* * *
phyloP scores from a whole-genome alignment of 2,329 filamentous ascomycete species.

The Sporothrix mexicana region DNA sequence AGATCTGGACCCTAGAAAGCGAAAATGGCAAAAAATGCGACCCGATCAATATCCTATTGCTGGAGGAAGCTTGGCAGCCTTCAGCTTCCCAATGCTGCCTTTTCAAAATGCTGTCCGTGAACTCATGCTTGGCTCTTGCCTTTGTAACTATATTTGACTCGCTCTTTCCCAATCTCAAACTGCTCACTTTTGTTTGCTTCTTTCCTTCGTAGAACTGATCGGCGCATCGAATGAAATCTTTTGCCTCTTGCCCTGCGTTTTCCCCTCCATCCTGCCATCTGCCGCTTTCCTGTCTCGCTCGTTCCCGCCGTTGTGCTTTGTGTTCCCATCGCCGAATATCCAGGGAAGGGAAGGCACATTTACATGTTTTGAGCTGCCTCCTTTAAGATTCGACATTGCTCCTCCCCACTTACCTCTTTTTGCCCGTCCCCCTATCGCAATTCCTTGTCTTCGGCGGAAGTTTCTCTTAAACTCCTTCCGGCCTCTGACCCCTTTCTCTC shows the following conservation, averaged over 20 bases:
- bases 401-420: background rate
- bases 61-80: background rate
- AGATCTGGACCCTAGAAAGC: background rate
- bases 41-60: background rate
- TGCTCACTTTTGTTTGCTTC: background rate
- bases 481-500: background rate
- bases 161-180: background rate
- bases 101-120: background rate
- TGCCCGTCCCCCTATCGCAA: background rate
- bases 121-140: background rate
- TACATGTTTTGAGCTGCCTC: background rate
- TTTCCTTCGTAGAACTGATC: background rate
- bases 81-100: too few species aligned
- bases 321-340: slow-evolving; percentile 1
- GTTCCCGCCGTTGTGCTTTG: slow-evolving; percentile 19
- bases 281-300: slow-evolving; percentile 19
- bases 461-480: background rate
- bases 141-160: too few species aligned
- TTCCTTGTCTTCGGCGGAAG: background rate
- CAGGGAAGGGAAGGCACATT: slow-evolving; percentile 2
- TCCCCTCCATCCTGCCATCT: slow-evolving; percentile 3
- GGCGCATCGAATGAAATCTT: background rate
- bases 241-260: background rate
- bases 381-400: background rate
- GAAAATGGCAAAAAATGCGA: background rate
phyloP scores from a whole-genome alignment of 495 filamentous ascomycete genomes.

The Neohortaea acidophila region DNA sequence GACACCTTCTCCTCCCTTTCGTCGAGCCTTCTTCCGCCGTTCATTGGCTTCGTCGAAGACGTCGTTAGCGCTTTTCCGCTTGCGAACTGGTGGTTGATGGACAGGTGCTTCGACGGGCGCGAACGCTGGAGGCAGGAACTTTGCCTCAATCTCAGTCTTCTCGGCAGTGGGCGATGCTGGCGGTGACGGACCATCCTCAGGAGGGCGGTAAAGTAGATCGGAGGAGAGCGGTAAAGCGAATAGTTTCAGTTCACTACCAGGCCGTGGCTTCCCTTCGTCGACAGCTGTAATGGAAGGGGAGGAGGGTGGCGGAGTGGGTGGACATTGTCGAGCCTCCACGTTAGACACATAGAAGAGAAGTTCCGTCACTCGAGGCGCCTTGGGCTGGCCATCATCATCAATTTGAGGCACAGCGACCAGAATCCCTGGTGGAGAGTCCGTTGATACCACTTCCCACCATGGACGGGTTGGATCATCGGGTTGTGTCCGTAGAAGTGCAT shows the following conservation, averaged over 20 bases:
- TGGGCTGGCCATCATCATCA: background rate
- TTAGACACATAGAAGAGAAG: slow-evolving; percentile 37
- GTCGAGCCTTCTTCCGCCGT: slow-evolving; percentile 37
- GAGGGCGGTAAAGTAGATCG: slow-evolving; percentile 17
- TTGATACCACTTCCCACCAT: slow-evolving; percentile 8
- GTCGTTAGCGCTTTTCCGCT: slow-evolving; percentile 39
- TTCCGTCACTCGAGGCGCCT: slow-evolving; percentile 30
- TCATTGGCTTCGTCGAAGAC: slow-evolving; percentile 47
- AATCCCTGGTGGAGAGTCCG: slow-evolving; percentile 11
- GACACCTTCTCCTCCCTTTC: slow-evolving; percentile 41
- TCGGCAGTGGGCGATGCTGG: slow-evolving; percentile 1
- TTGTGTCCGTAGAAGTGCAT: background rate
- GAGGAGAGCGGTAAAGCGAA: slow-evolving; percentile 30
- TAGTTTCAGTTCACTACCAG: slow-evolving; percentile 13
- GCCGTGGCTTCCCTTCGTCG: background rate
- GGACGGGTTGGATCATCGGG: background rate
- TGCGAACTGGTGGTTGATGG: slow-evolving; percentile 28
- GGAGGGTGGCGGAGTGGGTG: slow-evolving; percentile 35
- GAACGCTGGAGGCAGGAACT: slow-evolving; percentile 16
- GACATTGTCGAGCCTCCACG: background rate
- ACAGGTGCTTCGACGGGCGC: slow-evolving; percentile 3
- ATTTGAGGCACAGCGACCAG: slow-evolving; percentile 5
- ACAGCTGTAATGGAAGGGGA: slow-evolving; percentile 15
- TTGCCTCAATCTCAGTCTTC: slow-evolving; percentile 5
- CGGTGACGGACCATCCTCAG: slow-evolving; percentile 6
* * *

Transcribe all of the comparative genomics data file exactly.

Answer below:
phyloP scores from a whole-genome alignment of 2,329 filamentous ascomycete species.

The Sporothrix mexicana region DNA sequence AGATCTGGACCCTAGAAAGCGAAAATGGCAAAAAATGCGACCCGATCAATATCCTATTGCTGGAGGAAGCTTGGCAGCCTTCAGCTTCCCAATGCTGCCTTTTCAAAATGCTGTCCGTGAACTCATGCTTGGCTCTTGCCTTTGTAACTATATTTGACTCGCTCTTTCCCAATCTCAAACTGCTCACTTTTGTTTGCTTCTTTCCTTCGTAGAACTGATCGGCGCATCGAATGAAATCTTTTGCCTCTTGCCCTGCGTTTTCCCCTCCATCCTGCCATCTGCCGCTTTCCTGTCTCGCTCGTTCCCGCCGTTGTGCTTTGTGTTCCCATCGCCGAATATCCAGGGAAGGGAAGGCACATTTACATGTTTTGAGCTGCCTCCTTTAAGATTCGACATTGCTCCTCCCCACTTACCTCTTTTTGCCCGTCCCCCTATCGCAATTCCTTGTCTTCGGCGGAAGTTTCTCTTAAACTCCTTCCGGCCTCTGACCCCTTTCTCTC shows the following conservation, averaged over 20 bases:
- bases 401-420: background rate
- bases 61-80: background rate
- AGATCTGGACCCTAGAAAGC: background rate
- bases 41-60: background rate
- TGCTCACTTTTGTTTGCTTC: background rate
- bases 481-500: background rate
- bases 161-180: background rate
- bases 101-120: background rate
- TGCCCGTCCCCCTATCGCAA: background rate
- bases 121-140: background rate
- TACATGTTTTGAGCTGCCTC: background rate
- TTTCCTTCGTAGAACTGATC: background rate
- bases 81-100: too few species aligned
- bases 321-340: slow-evolving; percentile 1
- GTTCCCGCCGTTGTGCTTTG: slow-evolving; percentile 19
- bases 281-300: slow-evolving; percentile 19
- bases 461-480: background rate
- bases 141-160: too few species aligned
- TTCCTTGTCTTCGGCGGAAG: background rate
- CAGGGAAGGGAAGGCACATT: slow-evolving; percentile 2
- TCCCCTCCATCCTGCCATCT: slow-evolving; percentile 3
- GGCGCATCGAATGAAATCTT: background rate
- bases 241-260: background rate
- bases 381-400: background rate
- GAAAATGGCAAAAAATGCGA: background rate
phyloP scores from a whole-genome alignment of 495 filamentous ascomycete genomes.

The Neohortaea acidophila region DNA sequence GACACCTTCTCCTCCCTTTCGTCGAGCCTTCTTCCGCCGTTCATTGGCTTCGTCGAAGACGTCGTTAGCGCTTTTCCGCTTGCGAACTGGTGGTTGATGGACAGGTGCTTCGACGGGCGCGAACGCTGGAGGCAGGAACTTTGCCTCAATCTCAGTCTTCTCGGCAGTGGGCGATGCTGGCGGTGACGGACCATCCTCAGGAGGGCGGTAAAGTAGATCGGAGGAGAGCGGTAAAGCGAATAGTTTCAGTTCACTACCAGGCCGTGGCTTCCCTTCGTCGACAGCTGTAATGGAAGGGGAGGAGGGTGGCGGAGTGGGTGGACATTGTCGAGCCTCCACGTTAGACACATAGAAGAGAAGTTCCGTCACTCGAGGCGCCTTGGGCTGGCCATCATCATCAATTTGAGGCACAGCGACCAGAATCCCTGGTGGAGAGTCCGTTGATACCACTTCCCACCATGGACGGGTTGGATCATCGGGTTGTGTCCGTAGAAGTGCAT shows the following conservation, averaged over 20 bases:
- TGGGCTGGCCATCATCATCA: background rate
- TTAGACACATAGAAGAGAAG: slow-evolving; percentile 37
- GTCGAGCCTTCTTCCGCCGT: slow-evolving; percentile 37
- GAGGGCGGTAAAGTAGATCG: slow-evolving; percentile 17
- TTGATACCACTTCCCACCAT: slow-evolving; percentile 8
- GTCGTTAGCGCTTTTCCGCT: slow-evolving; percentile 39
- TTCCGTCACTCGAGGCGCCT: slow-evolving; percentile 30
- TCATTGGCTTCGTCGAAGAC: slow-evolving; percentile 47
- AATCCCTGGTGGAGAGTCCG: slow-evolving; percentile 11
- GACACCTTCTCCTCCCTTTC: slow-evolving; percentile 41
- TCGGCAGTGGGCGATGCTGG: slow-evolving; percentile 1
- TTGTGTCCGTAGAAGTGCAT: background rate
- GAGGAGAGCGGTAAAGCGAA: slow-evolving; percentile 30
- TAGTTTCAGTTCACTACCAG: slow-evolving; percentile 13
- GCCGTGGCTTCCCTTCGTCG: background rate
- GGACGGGTTGGATCATCGGG: background rate
- TGCGAACTGGTGGTTGATGG: slow-evolving; percentile 28
- GGAGGGTGGCGGAGTGGGTG: slow-evolving; percentile 35
- GAACGCTGGAGGCAGGAACT: slow-evolving; percentile 16
- GACATTGTCGAGCCTCCACG: background rate
- ACAGGTGCTTCGACGGGCGC: slow-evolving; percentile 3
- ATTTGAGGCACAGCGACCAG: slow-evolving; percentile 5
- ACAGCTGTAATGGAAGGGGA: slow-evolving; percentile 15
- TTGCCTCAATCTCAGTCTTC: slow-evolving; percentile 5
- CGGTGACGGACCATCCTCAG: slow-evolving; percentile 6